But nature has a way of overcoming social norms and sex was certainly part of many people's high school lives.  But condoms were not sold over the counter.  You had to ask the pharmacist for prophylactics. Birth control pills were approved only six years earlier and were still illegal in some states.  For girls, pregnancy changed everything. (It still does, of course.)  I remember when straight A student XX suddenly vanished from school, no explanations offered.  You were disgraced, and many a young couple were quickly forced to get married.  And as in XX's case, more often than not, these marriages didn't last.   Roe v. Wade was still seven years off, though a couple of states were beginning to legalize abortions. Illegal abortion was a risky endeavor which hundreds of thousands of women a year undertook.

And the happy American family portrayed on shows like Ozzie and Harriet weren't exactly how things were.  From Digital History:
  • It was only in the 1920s that, for the first time, a majority of American families consisted of a breadwinner-husband, a home-maker wife, and children attending school.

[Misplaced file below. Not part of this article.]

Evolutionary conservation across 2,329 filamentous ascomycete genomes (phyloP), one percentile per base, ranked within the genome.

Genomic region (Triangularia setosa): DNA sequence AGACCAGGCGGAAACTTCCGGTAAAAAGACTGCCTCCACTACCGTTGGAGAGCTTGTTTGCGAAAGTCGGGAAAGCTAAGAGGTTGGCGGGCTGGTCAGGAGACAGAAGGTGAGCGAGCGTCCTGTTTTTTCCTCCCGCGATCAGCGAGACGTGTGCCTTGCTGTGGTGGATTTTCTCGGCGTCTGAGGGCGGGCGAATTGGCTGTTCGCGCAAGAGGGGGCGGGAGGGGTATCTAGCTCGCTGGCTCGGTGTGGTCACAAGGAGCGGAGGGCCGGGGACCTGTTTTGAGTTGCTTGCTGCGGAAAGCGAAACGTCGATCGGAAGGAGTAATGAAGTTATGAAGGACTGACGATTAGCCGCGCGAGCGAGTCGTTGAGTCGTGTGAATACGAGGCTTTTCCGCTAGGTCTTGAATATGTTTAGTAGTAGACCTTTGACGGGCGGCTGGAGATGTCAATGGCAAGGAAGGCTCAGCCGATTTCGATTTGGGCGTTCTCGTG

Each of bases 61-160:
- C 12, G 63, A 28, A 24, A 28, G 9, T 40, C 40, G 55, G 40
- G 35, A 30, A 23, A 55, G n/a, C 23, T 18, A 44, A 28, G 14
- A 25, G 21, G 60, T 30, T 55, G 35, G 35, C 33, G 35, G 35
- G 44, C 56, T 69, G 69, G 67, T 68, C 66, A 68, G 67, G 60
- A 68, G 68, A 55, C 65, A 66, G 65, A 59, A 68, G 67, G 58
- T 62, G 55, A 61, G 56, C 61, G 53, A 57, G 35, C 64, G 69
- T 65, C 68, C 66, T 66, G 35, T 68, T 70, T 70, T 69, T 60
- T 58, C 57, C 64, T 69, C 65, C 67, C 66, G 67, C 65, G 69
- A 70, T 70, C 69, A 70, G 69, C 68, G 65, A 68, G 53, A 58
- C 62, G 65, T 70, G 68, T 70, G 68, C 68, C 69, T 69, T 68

• The most rapid increase in unwed pregnancies took place between 1940 and 1958, not in the libertine sixties.
  • The defining characteristics of the 1950s family--a rising birth rate, a stable divorce rate, and declining age of marriage--were historical aberrations, out of line with long term historical trends.
  • Throughout American history, most families have needed more than one breadwinner to support themselves.
[Note:  I haven't independently verified this, but it appears to be a solid source, put up by the College of Education at the University of Houston.  The quote is just a small part of a long piece titled, "Does the American Family Have a History? Family Images and Realities."]

Jonathan Haidt

I've recently become aware of the work of Jonathan Haidt who's written on morality and the human mind.  

Haidt argues, in the Ted Talk video below, that to a certain extent, our minds are pre-programmed.   Our environments will have an impact too, but we aren't blank slates.  He argues humans come pre-programmed with five basic moral traits:
  • (Keeping the vulnerable from harm)
  • Fairness/reciprocity (Do onto others . . .)
  • In-group loyalty 
  • Authority/respect (and the need to keep order in groups)
  • Purity/sanctity
We all have these values, but, he says, liberals are higher on the first two (Harm/care and Fairness) and conservatives on the last three (Group Loyalty, Authority/Respect, and Purity/Sanctity).  In the Ted Talk he also says there is a constant tension between change and stability.  He looks to Asian religious traditions which look for balance.  The Yin and Yang aren't enemies, he tells us and cites Seng ts'an: